Culture Shock at Grace

Tara Eagan ’16’s seventh-grade human biology class at Harlem Academy. Image courtesy of Ms. Carpenter

“I am not worthy.” A simple statement that carries enormous complexity and encapsulates the experiences of Tara Eagan ’16 at Grace. 

It’s safe to say that for all incoming high school students, the months leading up to September are filled with a mix of dread and excitement. Even the most social of the cohort struggle with the idea of adjusting to a completely new environment. However, the transition to Grace, a predominantly white institution (a PWI), can be particularly jarring for students coming from middle schools where the majority of their peers are people of color. Tara was the first student from Harlem Academy, one such school, to matriculate to Grace. 

As Tara’s former dean, MiChelle Carpenter recalled, “it was immediately apparent, not just to me, but to all of her teachers, that she was having a very difficult time on a day to day basis just being here.” 

Ms. Carpenter, now the school’s Director of Operations, noted that “Harlem Academy is very rigorous, so it wasn’t that she couldn’t keep up.” Indeed, in an interview with Tara, she characterized her struggles at Grace as “more of a battle within myself, rather than what I could do academically.”

Rather, Tara was experiencing culture shock following her induction into a predominantly white and wealthy environment. 

As Zamira F. ’24 noted in her Gazette article, “The Hidden Class Divide at Grace: Awareness and Responsibility”: many Grace students “maintain a nonchalant attitude towards monetary based privileges.”  Indeed, on any given day, Grace students can be found wearing jackets studded with Canada Goose logos and $500 AirPods Maxes or talking of summers in the Hamptons or vacations abroad. These material displays of wealth were one of the most isolating facets of Grace for Tara, making her feel like she “was not supposed to be there” and that “these people were innately better than me.”

In an interview, Tara touched on the wealth gap between her and her peers, describing seeing her peers “leave school saying ‘we’re going to a Soul Cycle class’ and ‘let’s go to dinner’” while she “was like, well my mom gave me 10 bucks for the day.” There were also non-wealth related privileges that Tara struggled with, such as her peers having two parents in their homes, multiple homes, and disposable income. Although Tara’s peers were friendly and well-meaning, they led lives that felt inextricably distant from Tara’s.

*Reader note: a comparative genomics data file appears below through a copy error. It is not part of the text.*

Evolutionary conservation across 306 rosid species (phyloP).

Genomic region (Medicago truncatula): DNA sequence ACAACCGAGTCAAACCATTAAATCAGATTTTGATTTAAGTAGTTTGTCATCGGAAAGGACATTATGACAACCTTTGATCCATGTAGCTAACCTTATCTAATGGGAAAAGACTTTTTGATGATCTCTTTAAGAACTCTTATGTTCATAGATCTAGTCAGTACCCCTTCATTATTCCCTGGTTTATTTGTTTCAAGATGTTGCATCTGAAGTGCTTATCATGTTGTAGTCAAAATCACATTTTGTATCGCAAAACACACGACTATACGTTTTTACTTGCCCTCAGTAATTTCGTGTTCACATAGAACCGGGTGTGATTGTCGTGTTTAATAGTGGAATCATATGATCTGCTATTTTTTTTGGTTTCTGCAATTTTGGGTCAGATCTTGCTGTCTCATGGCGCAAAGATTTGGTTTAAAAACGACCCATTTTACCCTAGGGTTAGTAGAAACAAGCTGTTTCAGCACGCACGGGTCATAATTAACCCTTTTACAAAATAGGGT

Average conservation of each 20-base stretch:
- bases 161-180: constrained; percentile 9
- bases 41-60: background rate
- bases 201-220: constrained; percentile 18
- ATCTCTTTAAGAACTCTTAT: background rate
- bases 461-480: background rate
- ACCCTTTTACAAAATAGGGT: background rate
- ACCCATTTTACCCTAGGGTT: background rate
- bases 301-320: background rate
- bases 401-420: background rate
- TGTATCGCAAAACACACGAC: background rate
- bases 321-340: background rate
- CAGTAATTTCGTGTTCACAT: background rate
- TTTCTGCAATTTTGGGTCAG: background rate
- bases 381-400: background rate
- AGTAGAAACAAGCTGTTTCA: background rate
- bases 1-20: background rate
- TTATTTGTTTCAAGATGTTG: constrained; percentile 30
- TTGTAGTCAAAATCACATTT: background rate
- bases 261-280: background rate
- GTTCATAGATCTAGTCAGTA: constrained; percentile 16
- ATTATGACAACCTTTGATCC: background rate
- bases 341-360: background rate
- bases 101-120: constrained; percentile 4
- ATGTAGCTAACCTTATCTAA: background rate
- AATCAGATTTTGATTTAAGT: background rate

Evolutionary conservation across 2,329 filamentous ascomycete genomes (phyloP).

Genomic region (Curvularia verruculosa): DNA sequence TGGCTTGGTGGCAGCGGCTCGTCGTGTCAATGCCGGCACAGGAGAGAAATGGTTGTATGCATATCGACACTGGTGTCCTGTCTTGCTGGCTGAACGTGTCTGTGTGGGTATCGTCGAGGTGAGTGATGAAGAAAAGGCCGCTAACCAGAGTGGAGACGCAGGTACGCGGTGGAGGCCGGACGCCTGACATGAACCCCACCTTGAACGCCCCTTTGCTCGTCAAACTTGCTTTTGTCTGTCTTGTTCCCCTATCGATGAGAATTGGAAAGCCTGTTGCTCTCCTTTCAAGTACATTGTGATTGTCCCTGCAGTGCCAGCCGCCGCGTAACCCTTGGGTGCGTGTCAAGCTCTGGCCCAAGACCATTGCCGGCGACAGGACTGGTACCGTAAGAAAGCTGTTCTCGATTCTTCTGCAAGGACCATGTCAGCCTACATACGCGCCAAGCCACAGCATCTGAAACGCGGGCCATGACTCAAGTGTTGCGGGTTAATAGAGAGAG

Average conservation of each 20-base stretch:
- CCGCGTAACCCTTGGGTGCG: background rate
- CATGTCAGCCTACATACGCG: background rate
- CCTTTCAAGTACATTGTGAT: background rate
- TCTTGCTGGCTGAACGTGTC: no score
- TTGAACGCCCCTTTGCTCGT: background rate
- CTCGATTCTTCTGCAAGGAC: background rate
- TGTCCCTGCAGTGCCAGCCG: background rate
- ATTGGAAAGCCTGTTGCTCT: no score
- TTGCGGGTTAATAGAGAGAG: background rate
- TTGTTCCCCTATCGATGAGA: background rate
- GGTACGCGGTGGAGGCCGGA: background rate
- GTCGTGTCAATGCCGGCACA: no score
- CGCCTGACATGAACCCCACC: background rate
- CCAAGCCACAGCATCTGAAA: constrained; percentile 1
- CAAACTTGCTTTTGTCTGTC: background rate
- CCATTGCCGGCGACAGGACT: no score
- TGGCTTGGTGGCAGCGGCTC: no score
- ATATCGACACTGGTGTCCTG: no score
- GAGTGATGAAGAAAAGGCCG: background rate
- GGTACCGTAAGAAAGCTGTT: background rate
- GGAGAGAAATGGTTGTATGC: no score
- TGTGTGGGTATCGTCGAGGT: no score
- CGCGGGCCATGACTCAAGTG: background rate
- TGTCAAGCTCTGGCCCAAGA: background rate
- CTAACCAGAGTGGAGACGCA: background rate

Racial composition was another factor that distinguished Grace from Harlem Academy. As Ms. Carpenter described, when students are surrounded by people who look like them and share similar experiences, they feel a sense of “cultural affirmation.” Grace’s student body primarily consists of white students and thus, subjected Tara to a dramatic shift from the community at Harlem Academy. 

Dante, a current eighth grader at George Jackson Academy, expressed similar fears about finding these pockets of cultural affirmation at a future PWI. In an interview with Gazette staff writer Alejandro I. ’25, Dante stated, “I just hope I find people who share my experiences. If not, I’m scared I may be alone.”

As part of an effort to reduce the culture shock that Grace imposes on incoming students, Grace has formed a close partnership with Harlem Academy. Every year, Ms. Carpenter, along with Grace students who formerly attended Harlem Academy, visits the academy to answer seventh and eighth graders’ questions. Their questions range from concerns over racism like: “Am I going to be called the n-word?” to others about their abilities like: “How will I know that my teachers know that I’m smart?” 

According to Ms. Carpenter, the goal of these meetings is to ensure that they form “expectations that are in alignment with reality” or, in other words, to reduce the shock that often accompanies a transition to a PWI. 

As part of that effort, Grace also invites students from Harlem Academy and George Jackson Academy, another school that primarily consists of students of color, to the annual MLK Symposium. Spending the day at Grace, mingling with students, and eating lunch in the cafeteria, is supposed to provide prospective students with a preview of their potential futures at Grace and to mitigate some of their culture shock.  

As a current teacher at Harlem Academy, Tara shared that she encourages her students to “be who they are, regardless of what room they stand in, because people are going to love them no matter what.” She also likes to “let them know that these grades and these things do not define me because I think that, a lot of times, academics is painted as the only thing that matters, and I get that, but who you are matters, too.”

It’s impossible to completely eliminate the disorienting, oftentimes traumatic effects of plunging headfirst into Grace’s predominantly white, wealthy environment. As Tara’s experiences demonstrate, the transition to Grace can be riddled with self-doubt and questions of belonging. That being said, it’s clear that Grace is making strides toward preparing students from schools like Harlem Academy and George Jackson Academy for life at Grace. However, it’s still largely up to Grace students to remain conscious of their language surrounding money and to maintain socio-economic awareness. 

 Miranda Chao Hwang ‘24 is a Senior Columnist for The Gazette.